It garners greater respect:  I am often amazed at the apparent lack of humility that leaders demonstrate.  Some organisational cultures value a more macho or machismo approach, but in the long run this does little to engender the respect and loyalty of the followers in that organisation.  Leaders who demonstrate humility and a willingness to accept responsibility as opposed to giving a bollocking to “wrong-doers” only serves to make people hide or cover-up their mistakes.  This also has an impact in that leaders are then unable to make a decision call to limit the damage or fall-out from unintentional mistakes often resulting in even greater damage being caused.  Admitting mistakes and learning from them separates extraordinary leaders from mediocre ones and earns the respect of our colleagues, families, friends and stakeholders.

It engenders more trusting relationships:  The traditional style of leadership may have perceived that it was a sign of weakness to admit our mistakes or shortcomings; instead it is now often seen as a sign of emotional maturity in our leaders when they hold themselves accountable rather than “passing the buck”.  This trust will in turn strengthen our relationships as our stakeholders will translate these actions into somebody who is honest and is worthy of our trust and loyalty.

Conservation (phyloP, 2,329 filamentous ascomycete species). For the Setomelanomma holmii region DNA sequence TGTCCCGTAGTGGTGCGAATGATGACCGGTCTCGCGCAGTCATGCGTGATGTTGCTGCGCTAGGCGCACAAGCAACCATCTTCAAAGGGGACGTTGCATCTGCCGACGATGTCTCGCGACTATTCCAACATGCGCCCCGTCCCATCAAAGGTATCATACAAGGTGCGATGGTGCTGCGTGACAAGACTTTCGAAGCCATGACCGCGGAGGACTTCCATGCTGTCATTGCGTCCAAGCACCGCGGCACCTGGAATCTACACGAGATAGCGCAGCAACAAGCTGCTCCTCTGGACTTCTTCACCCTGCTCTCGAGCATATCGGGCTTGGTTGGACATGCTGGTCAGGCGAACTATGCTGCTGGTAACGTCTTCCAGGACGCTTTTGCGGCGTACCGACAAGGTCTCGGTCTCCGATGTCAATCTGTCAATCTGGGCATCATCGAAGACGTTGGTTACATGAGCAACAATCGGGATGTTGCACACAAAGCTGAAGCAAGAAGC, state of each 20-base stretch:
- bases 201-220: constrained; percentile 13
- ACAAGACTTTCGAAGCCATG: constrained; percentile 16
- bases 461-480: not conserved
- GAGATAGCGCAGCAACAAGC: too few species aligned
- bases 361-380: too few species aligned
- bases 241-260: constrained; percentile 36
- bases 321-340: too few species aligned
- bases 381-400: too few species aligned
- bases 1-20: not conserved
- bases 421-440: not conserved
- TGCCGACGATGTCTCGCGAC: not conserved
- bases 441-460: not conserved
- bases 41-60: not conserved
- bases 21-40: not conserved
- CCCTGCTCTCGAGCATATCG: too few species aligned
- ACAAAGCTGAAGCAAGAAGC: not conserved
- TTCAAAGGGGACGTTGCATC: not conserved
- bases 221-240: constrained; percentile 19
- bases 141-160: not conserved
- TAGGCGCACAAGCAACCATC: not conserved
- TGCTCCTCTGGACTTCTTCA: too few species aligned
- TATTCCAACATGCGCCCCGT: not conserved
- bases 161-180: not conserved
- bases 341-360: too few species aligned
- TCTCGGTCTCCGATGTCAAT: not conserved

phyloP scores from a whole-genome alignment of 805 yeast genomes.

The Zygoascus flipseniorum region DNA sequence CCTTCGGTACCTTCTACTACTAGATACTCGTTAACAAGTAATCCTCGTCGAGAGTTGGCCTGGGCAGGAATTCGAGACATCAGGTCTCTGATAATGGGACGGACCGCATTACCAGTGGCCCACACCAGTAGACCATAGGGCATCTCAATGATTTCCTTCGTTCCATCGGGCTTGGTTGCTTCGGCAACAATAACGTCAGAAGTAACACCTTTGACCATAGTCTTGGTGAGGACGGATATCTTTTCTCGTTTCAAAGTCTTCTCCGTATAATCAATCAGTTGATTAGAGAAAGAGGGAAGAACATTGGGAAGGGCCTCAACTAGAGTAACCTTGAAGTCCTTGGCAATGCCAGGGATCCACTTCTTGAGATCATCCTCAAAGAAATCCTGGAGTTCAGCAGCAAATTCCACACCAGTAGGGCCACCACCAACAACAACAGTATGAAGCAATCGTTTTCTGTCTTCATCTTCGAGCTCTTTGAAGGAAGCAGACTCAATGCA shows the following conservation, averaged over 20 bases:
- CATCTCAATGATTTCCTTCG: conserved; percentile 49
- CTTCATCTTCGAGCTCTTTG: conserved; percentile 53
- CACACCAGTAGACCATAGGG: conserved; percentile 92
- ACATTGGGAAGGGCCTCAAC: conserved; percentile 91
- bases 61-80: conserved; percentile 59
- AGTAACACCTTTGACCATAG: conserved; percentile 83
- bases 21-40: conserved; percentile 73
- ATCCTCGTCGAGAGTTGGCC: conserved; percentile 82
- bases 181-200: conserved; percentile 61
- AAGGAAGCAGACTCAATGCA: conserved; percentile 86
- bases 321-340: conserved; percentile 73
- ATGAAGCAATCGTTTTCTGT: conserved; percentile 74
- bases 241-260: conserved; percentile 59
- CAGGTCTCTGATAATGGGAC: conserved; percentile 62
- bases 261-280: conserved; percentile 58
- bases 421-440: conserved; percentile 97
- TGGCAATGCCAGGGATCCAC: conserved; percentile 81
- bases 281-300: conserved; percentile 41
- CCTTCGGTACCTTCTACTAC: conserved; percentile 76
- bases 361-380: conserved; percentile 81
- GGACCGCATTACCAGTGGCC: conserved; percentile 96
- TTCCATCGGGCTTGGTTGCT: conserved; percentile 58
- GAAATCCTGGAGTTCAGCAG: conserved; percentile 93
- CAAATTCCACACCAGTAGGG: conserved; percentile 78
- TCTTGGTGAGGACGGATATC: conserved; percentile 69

It creates greater organisational value:  If shareholder value is of greater importance than say personal or organisational learning then the research carried out by Lee et al (2004) may be of interest to you.  The research carried out over a 20 year period indicates that investors and shareholders place a greater value on organisations that look to rectify their mistakes from within as opposed to blaming external factors.  Investors, unsurprisingly, place a greater value on leadership that assumes responsibility and control.


An Agile leader is a continually growing leader and one that continues to inspire their followers so if we are interested in creating an Agile organisation, one that holds continuous improvement and learning as a value, then admitting our mistakes is a key behaviour to promote growth.  It may not be easy at first as it will take courage and determination to overcome our defensive behaviours, but in the long run I believe the benefits are worth it.  Don’t you agree?


Argyris, C. (1990), Overcoming Organisational Defences. Prentice Hall.  http://www.amazon.co.uk/Overcoming-Organizational-Defenses-Facilitating-Learning/dp/0205123384/ref=sr_1_1?ie=UTF8&qid=1332407757&sr=8-1

Lee, F. et al (2004), Mea Culpa: Predicting Stock Prices From Organizational Attributions. Personality and Social Psychology Bulletin December 2004 vol. 30 no. 12 1636-1649. http://psp.sagepub.com/content/30/12/1636.abstract

When Leaders shouldn’t give hope


Napolean Bonaparte is said to have characterised leaders as “dealers of hope”; but to my mind there are times when leaders should consider the impacts of providing hope to their people.  I argue that hope isn’t always what people need.  Too many leaders might actually think that their job is look after and nursemaid the people in their “care”.  In fact people within organisations do think this way as they consider the role of the leader is one where they “protect us from uncertainty”, ” provide the solutions” and “make the pain go away”.  In today’s world of uncertainty and the speed at which change happens people need to be aware of reality and sometimes giving people too much hope can keep them from creatively helping to solve the organisational problems.

What’s that you say: a coach taking hope away?